A young adult manuscript, complete at 68,000 words
It’s 1922 in the Ottoman Empire. Greek teen Elisavet and her Turkish best friend Sevi live in the Mediterranean city of Smyrna, where they support each other’s dreams, even if their parents don’t. Elisavet or Veta, as she’s called, wants to be an astronomer, which is unheard of for a young woman. Sevi, who’s a genius with her Singer sewing machine, imagines living in Paris, designing the latest fashions.
But the girls’ dreams are cut short when the Greek-Turkish War ends and ethnic violence racks their city. With the Greek army in defeat and the Ottoman Empire crumbling, a new nationalist Turkish government takes over with the goal of ridding Smyrna of every last ethnic Greek.
Although Veta and Sevi cling to their friendship at first, complications soon arise. When Veta’s Greek boyfriend, Andreas, says that Turks “are not even human,” Veta doesn’t push back. Sevi, too, seems to be growing more partisan, but on the pro-Turkish side.
As the anti-Greek violence in Turkey slides into genocide, 250,000 Greek and Armenian refugees are trapped on Smyrna’s quay with their lives in danger. When Veta is swept up in a real-life rescue plan led by her employer, Mr. Asa Jennings, she learns that the actions of even one person can make a big difference.
More about Fire and Sky
Fire and Sky is based on true events and relates to my own family’s Ottoman Empire past. In 1919, the Greek army, which included my grandfather, marched into the Turkish interior in a bid to create a modern Greek Empire. In retaliation in 1922, the Turkish army under Mustafa Kemal (Ataturk) destroyed the Greek-held Turkish city of Smyrna (present-day Izmir), where my grandmother was born and grew up.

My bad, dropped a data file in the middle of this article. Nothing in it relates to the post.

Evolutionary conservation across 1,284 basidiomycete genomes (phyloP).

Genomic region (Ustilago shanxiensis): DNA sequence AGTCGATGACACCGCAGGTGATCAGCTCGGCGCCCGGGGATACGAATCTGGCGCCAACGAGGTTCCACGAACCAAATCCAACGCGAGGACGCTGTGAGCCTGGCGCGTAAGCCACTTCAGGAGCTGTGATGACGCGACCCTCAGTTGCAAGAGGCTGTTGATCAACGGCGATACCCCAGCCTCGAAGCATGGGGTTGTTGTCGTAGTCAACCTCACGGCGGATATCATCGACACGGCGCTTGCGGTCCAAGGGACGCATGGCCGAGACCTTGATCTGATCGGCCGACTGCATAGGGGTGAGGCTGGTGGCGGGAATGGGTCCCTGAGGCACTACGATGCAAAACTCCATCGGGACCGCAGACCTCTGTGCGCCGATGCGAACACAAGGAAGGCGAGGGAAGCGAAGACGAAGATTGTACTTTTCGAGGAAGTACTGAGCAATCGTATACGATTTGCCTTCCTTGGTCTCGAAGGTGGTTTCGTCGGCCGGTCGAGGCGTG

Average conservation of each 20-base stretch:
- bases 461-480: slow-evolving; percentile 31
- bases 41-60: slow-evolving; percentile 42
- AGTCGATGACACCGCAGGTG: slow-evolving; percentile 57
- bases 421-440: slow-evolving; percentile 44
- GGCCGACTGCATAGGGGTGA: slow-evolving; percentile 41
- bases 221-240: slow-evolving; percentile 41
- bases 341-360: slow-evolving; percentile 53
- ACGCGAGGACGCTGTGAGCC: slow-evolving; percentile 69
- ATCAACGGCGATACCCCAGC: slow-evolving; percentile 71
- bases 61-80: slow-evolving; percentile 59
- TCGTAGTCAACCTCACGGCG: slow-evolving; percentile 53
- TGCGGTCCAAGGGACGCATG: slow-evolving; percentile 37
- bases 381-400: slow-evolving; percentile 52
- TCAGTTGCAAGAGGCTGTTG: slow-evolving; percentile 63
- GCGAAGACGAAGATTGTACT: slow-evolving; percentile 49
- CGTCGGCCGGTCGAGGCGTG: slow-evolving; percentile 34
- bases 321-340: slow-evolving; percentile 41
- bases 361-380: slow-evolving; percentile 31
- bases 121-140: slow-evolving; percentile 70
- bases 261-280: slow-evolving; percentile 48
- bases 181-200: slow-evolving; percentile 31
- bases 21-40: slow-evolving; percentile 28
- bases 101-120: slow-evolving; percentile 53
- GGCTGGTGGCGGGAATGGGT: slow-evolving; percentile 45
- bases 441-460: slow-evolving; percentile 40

Although Veta and Sevi are fictional characters, Veta’s employer, Asa Jennings, is a real-life hero who saved 250,000 people. Every scene in my novel that deals with Mr. Jennings, the rescue, and what was happening in Smyrna at the time is based on detailed research by other writers, including many first-hand accounts. Of particular use to me in crafting this story was journalist Lou Ureneck’s singular book, Smyrna 1922.
The Greek and Turkish War of 1919 to 1922 was followed by a forced population exchange. One and a half million Christians (ethnic Greeks) from Turkey were sent to Greece, while half a million Muslims from Greece were resettled in Turkey. The Treaty of Lausanne became a notorious model for future ethno-religious “purification” treaties (such as that between Pakistan and India in 1947) for the rest of the 20th century.